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If biological invasions are spatially and temporally explicit, why isn’t biosecurity risk analysis?

Publication Type  Presentation
Year of Publication  2009
Authors  Murphy, B.; De Barro, P.; Kriticos, D.
Meeting Name  

CRCNPB 2009 Science Exchange

Meeting Start Date  

22 - 24 September 2009

Meeting Location  

Sunshine Coast


Australia undertakes Import Risk Analysis (IRA) to determine the phytosanitary risks associated with trade commodities. In order to first demonstrate absence and then estimate probabilities of entry, establishment, spread and impact for potentially thousands of exotic plant pests not currently in Australia, spatial layers are required describing the distributions of existing pests, surveillance and response effort, points of entry (pathways), commodity movements (end use, waste points), transport networks, geographic barriers to spread, soils, climate, host vegetation layers, etc.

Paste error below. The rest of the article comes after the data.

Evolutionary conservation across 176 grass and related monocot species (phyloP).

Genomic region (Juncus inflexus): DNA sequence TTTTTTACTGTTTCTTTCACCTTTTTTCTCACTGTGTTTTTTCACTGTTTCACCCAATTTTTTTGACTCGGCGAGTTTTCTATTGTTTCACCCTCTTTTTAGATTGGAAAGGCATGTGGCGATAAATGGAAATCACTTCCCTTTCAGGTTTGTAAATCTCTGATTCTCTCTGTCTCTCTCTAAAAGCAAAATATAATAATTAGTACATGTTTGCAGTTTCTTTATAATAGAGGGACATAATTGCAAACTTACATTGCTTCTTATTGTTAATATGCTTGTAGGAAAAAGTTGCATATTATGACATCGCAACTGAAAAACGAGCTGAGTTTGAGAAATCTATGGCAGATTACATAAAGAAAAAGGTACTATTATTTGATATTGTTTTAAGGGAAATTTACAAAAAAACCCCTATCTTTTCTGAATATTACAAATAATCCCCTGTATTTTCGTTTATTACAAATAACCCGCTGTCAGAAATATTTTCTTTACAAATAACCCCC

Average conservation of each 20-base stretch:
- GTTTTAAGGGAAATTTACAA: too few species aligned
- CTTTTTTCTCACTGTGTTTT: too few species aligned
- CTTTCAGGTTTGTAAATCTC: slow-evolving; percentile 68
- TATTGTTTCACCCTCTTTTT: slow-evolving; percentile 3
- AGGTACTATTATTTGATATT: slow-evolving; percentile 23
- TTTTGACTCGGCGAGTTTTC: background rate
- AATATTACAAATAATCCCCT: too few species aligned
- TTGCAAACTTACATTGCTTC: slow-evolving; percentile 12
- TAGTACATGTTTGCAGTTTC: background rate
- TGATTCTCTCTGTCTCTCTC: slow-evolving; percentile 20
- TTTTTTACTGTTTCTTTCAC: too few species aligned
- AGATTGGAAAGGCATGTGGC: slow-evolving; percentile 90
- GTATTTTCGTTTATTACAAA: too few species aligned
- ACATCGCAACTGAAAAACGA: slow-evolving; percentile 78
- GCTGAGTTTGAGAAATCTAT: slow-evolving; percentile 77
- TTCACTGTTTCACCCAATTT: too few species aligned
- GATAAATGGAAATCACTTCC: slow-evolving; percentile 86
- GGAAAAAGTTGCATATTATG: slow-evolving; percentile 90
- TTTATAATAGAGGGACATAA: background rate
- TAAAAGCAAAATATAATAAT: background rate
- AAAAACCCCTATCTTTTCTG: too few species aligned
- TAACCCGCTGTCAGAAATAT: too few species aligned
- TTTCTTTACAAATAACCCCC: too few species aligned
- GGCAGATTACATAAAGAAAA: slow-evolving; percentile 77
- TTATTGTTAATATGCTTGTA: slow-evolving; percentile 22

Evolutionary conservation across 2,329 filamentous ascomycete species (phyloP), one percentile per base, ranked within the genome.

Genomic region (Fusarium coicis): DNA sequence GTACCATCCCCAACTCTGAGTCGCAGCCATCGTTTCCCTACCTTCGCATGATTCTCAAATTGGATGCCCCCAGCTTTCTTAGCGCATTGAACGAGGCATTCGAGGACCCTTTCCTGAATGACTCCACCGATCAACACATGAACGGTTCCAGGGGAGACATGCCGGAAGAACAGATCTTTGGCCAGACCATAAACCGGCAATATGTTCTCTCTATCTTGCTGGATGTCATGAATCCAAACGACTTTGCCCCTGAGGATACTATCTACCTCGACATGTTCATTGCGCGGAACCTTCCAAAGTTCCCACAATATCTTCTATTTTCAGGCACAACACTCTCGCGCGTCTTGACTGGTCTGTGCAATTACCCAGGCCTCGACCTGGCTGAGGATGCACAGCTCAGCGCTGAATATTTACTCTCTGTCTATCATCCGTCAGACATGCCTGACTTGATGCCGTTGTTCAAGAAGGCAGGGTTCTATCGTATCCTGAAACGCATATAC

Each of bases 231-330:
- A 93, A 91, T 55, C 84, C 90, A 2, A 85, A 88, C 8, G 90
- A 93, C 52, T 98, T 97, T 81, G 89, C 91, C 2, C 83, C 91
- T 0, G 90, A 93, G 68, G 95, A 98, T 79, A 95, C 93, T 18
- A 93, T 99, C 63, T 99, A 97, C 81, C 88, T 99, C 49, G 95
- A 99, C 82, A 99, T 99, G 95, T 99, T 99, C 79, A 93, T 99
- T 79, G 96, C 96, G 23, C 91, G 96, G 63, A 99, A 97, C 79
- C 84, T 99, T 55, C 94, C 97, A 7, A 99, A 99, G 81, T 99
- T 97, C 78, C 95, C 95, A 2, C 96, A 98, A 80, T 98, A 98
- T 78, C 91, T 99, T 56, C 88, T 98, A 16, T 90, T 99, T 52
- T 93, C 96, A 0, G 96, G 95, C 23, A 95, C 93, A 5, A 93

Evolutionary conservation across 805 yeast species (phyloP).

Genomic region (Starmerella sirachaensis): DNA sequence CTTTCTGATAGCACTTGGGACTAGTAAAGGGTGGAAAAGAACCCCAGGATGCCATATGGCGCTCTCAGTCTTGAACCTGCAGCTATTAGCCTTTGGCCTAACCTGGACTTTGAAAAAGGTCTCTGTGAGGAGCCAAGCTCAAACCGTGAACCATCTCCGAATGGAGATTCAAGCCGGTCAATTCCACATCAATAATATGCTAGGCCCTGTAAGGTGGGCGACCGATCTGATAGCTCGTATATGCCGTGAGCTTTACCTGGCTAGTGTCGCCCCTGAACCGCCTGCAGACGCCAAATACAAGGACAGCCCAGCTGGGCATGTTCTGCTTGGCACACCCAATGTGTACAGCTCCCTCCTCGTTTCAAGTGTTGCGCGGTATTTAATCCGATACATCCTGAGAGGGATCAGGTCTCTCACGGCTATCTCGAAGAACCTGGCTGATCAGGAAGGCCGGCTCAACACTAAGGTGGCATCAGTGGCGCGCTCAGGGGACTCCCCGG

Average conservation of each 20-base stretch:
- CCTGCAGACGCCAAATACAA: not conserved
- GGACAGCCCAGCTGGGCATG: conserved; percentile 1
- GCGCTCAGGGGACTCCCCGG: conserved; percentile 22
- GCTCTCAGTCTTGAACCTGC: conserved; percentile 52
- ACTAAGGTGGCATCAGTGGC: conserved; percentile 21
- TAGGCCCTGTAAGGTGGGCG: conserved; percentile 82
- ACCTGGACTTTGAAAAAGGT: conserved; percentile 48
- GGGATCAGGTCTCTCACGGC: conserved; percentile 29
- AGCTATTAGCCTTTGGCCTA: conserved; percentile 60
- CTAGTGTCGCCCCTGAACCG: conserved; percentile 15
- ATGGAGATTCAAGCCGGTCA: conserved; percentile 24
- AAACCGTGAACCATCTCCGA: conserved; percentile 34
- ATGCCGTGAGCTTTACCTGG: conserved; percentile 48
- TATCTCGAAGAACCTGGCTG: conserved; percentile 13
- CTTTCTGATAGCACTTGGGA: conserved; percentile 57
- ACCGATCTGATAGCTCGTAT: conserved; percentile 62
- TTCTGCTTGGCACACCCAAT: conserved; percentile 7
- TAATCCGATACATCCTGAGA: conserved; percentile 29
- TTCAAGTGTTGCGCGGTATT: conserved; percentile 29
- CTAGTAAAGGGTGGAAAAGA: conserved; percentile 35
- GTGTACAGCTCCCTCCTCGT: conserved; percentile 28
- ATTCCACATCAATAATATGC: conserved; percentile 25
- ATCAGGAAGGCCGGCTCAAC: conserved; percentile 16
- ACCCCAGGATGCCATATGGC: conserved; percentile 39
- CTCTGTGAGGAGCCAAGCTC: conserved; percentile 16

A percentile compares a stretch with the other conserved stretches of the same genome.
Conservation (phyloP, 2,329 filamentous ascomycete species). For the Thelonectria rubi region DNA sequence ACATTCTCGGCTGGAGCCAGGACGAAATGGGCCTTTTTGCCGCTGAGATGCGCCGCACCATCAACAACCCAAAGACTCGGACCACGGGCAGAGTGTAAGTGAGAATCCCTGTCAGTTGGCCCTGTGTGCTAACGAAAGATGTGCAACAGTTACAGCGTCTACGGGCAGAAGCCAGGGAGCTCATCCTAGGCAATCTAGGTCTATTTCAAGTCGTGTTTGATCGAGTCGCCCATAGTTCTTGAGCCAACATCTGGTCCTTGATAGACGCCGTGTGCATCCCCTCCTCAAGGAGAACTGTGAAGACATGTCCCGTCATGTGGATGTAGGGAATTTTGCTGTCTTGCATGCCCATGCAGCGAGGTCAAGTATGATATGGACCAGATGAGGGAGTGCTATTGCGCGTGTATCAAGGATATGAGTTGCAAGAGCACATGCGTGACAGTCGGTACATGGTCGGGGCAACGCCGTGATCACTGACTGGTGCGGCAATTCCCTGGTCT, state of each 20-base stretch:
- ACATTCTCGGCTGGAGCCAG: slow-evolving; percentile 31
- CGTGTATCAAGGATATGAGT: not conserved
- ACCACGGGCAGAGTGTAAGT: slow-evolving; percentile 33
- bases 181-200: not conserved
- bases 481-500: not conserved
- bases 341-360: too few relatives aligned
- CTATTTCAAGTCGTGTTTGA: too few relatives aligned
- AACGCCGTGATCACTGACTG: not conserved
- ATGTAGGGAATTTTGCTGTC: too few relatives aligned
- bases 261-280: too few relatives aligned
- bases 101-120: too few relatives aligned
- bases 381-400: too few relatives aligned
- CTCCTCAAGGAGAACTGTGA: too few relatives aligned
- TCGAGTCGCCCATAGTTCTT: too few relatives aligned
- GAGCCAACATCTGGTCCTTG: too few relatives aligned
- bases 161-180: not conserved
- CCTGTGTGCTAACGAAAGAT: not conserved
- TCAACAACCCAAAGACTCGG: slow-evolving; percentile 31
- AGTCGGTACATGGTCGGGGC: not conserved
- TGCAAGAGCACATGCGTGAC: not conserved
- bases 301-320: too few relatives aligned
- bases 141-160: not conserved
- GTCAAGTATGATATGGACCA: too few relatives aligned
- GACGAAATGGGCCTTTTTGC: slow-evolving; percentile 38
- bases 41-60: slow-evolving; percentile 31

Because of the often substantial lag between incursion and detection, the ability to attribute an incursion to a particular trade event also requires data to be time-stamped. We argue that capturing such data layers and running risk analysis from a spatial database platform would allow a more robust, rapid and consistent approach with other distinct benefits. For example, climate matching, population dynamics, economic impact and post-detection hindcast models can be vertically integrated and tested under different scale/time scenarios; surveillance and response activities can optimise resource allocation by improved spatial understanding of risk, and data performance including capture, gaps, value, flow (including feedback loops) and sensitivity can be modelled by abandoning the traditional biosecurity ‘continuum’ (pre-border, border, post border) and applying small world network theory to biosecurity nodes (e.g. pre-border, border, surveillance, response, diagnostics, risk analysis). Although the feasibility and limits to such an approach need further exploration, it offers a potentially elegant solution to the Beale Review conundrum of recommending improved biosecurity data capture and management, but not indicating how this might be done or where effort should be apportioned.

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